Nov 4, 2014 5:38 AM
EU cuts growth forecasts as big economies falter
The Associated Press
BRUSSELS (AP) The European Union cut its already low economic growth forecasts further on Tuesday, indicating the recovery will remain sluggish amid problems for the bigger countries, particularly France and Germany.
The official forecast for growth this year in the 18-country eurozone was cut to 0.8 percent from a prediction of 1.2 percent made in the spring. Indicating little good was expected next year too, it reduced the 2015 prediction from 1.7 percent to 1.1 percent.
"The situation in the euro area remains extremely fragile," said German Chancellor Angela Merkel.
Unemployment in the currency union was forecast to decrease at a painfully slow rate after 11.6 percent this year, it is expected to dip to 11.3 percent next year and 10.8 percent in 2016.
The broader 28-nation EU, which includes non-euro members like Britain and Sweden, was expected to grow 1.3 percent this year from a previous 1.6 percent forecast.
To help speed up the recovery, EU Financial Affairs Commissioner Pierre Moscovici said the bloc should focus on spending on special projects, for which the EU Commission has a 300 billion euro ($375 billion) plan.
He said the plan would be presented to the EU parliament before the end of the year. "There is a real sense of urgency."
The economic weakness stems in particular from a poor performance in Europe's larger countries, with the exceptions of Spain and Britain.
The EU Commission sees growth this year "coming to a stop in Germany after a very strong first quarter."
That is expected to be only temporary, however, with Europe's largest economy forecast to grow again next year "with the support of a robust labor market, favorable financing conditions and improving external demand." Unemployment is expected to be 5.1 percent in 2014.
Some say Germany should spend more to boost growth because it has the public finances to do so.
Merkel acknowledged the need for more investment, but stressed that her government doesn't believe it should be done "on credit" and defended her drive for budget discipline. "Public investment and private investment must go hand in hand," she said.
France, Europe's second biggest economy, has been under pressure for years to improve its performance but the EU said that growth is forecast to remain low in 2014 and 2015. Unemployment is seen increasing to 10.4 percent this year.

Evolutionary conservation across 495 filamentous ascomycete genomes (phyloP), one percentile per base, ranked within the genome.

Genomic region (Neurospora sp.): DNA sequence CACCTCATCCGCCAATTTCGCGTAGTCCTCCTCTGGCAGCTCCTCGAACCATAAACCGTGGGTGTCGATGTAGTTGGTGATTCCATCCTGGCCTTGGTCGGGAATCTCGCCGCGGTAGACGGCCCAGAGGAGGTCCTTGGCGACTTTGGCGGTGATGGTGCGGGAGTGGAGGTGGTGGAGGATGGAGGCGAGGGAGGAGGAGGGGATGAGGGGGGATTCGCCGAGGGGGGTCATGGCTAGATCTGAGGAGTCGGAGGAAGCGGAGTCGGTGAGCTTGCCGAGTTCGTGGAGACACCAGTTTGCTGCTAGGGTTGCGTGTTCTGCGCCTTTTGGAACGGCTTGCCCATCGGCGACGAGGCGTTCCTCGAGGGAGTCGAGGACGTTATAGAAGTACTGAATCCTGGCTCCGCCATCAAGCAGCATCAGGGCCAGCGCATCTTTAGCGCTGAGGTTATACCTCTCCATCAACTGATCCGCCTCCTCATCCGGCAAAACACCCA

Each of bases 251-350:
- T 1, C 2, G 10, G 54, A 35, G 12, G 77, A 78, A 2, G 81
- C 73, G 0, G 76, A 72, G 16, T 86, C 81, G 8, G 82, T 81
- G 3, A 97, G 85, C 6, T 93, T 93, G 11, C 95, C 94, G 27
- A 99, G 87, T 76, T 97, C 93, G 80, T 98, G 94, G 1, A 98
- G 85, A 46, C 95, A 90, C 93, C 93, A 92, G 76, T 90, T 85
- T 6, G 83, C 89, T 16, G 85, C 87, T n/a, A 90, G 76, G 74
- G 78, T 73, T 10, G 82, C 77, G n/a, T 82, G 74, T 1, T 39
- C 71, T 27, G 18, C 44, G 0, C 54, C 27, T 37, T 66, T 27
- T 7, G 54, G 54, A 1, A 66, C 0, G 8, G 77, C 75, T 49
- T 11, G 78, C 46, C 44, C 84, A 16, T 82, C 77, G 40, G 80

"Short-term indicators do not suggest that a firm recovery is imminent," the EU report said.
France has run into trouble with the EU over its high deficit. It should not expect quick turnaround. The EU predicts France's budget deficit will continue to rise, hitting 4.7 percent of GDP in 2016, to become the biggest in the eurozone.
Finance Minister Michel Sapin said France must work together with its EU partners "to answer together a crucial question: how to regain, as quickly as possible, more growth and jobs."
So often an outsider in EU matters, Britain will be happy to keep to that role with better economic forecasts than most other countries.
Its growth is forecast at 3.1 percent this year and predicted to accelerate. Unemployment is set to stay on a downward trend, moving from 6.2 percent this year to 5.5 percent in 2016.
Many of the countries that were hit hardest by the financial crisis, mostly in southern Europe, had mostly improved forecasts.
Spain should see growth accelerate to 1.7 percent next year, but joblessness would remain sky high at 24.8 percent this year before dropping slightly. Greece is expected to return to growth with a 0.6 percent expansion this year and 3.7 percent in 2016, compared with a drop of 8.9 percent in 2011.
Ireland, which needed an international bailout ion 2010, is now set to become the fastest growing economy in the EU, with growth slated at 4.6 percent this year.
Associated Press writers Geir Moulson in Berlin and Greg Keller in Paris contributed to this report.
Raf Casert can be followed on Twitter at http://www.twitter.com/rcasert